Fifteen minutes or so walking along the trail my path intersected another. There was a young girl waiting there. As I approached she smiled as all Thai's do and said, much to my surprise, "You Mung friend?" Yes, I said (Tok Long) She signaled that I was to follow her. The walk was about ten minutes long, which gave us a chance to speak to each other with the help of my dictionary. It takes a little patience but you can look up three or four words to make an intelligent question or answer. I always buy a dictionary that also works in reverse for your new conversation partner.

We arrived at a small, neat wooden cabin in the clearing filled with flowers and fruit trees. Of course in front of the house there was the ubiquitous Buddhist shrine with offerings of flowers and bowls of fruit. In front of the house a table had been set with a delicious hot breakfast for me, soup with an egg and shredded pork whipped into it, as well as vegetables and rice.

The girl's grandmother was all smiles and talked a mile a minute while her granddaughter quickly found words in the dictionary so that I could follow what she said. We all enjoyed that breakfast immensely. When we parted "grandmother" (YAI) gave me a parting gift. It was a segment of bamboo shaved very thin so that you could peel it like a banana. It was stuffed with sticky rice with chopped nuts and highly spiced. Soldiers carry this into the jungle. The rice keeps for several days and is nutritious and quite delicious too. As I continued my walk I mulled over how the heck had these fine people known I was coming?

There is a phenomenon known as the "jungle telegraph". You soon learn that when you are in the jungle there is always someone who knows where you are and what you are doing. No-one can explain this "telegraph" but in a small community news travels very fast.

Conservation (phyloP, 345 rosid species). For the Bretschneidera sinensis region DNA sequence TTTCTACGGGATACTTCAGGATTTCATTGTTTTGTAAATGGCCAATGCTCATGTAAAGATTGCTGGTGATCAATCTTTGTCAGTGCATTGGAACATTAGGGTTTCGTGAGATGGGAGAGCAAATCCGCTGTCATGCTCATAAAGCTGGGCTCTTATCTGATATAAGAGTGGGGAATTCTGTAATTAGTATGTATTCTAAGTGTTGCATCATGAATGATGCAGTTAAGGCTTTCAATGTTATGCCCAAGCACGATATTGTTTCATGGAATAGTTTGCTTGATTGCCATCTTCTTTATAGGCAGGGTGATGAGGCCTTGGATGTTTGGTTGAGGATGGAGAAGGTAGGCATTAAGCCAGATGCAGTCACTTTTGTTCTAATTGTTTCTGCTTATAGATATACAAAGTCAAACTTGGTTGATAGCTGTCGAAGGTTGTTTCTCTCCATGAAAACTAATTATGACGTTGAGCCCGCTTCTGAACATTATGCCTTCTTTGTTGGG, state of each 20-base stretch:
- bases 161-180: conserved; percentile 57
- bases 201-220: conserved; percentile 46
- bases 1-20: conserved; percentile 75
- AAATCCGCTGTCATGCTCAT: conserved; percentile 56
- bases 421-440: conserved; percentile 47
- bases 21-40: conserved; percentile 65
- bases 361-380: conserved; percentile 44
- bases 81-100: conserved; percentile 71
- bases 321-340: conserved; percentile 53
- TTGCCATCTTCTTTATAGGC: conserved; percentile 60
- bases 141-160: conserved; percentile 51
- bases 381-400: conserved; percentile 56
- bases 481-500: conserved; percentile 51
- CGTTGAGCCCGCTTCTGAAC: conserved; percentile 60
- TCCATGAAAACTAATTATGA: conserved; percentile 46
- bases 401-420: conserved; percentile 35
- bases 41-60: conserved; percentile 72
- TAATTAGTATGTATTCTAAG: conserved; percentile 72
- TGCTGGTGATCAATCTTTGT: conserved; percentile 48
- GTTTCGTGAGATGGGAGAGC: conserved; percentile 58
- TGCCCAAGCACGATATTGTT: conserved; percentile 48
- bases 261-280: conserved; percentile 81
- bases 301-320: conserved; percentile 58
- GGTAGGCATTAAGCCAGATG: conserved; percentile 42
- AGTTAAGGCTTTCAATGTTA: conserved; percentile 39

Well, I got to the clearing and what I saw was truly enchanting. By Niagara Falls standard it wasn't much of a giant water fall but what it lacked in grandeur it more that made up for in sheer beauty. Oleander and Bougainvillea like blooms abounded everywhere around the clearing edge. It was about the size of half a football field and brightly colored birds squawked and flitted about in surprising numbers. At one end of the clearing, cascading off a thirty foot cliff was the giant waterfall, a full twenty feet wide, beautiful and happy and full of white foam. At the base of the falls was a huge, deep, cold pool. The jungle reflections made the water look emerald green but it was actually crystal clear.

I shampooed and washed by the edge of a cascade and held my face in my hands while the water pounded on my head to rinse my body squeaky clean. That day I read, swam in the pool and daydreamed. I ate sticky rice and the fruit I had brought. At one point I was joined by six young girls who came to sit and soak their feet in the pool, their skirts tucked demurely and lady-like around their legs. They talked and giggled a lot and you can be sure much of their happy banter was teasing me. We all waved goodbye and called to each other when they left.

At six o'clock the truck/bus pulled up for me. There was a cheer and a lot of laughter that I had found my way back. They may have thought they would have to go looking for me. They would have too if I hadn't been there when I was supposed to be. When you live in a small, out of the way community, your survival sometimes depends on your neighbors. Hospitality is everything. People share. As long as you are not there with bad intention no harm will come to you. You can safely follow a jungle path and enter a clearing to rival the Garden of Eden.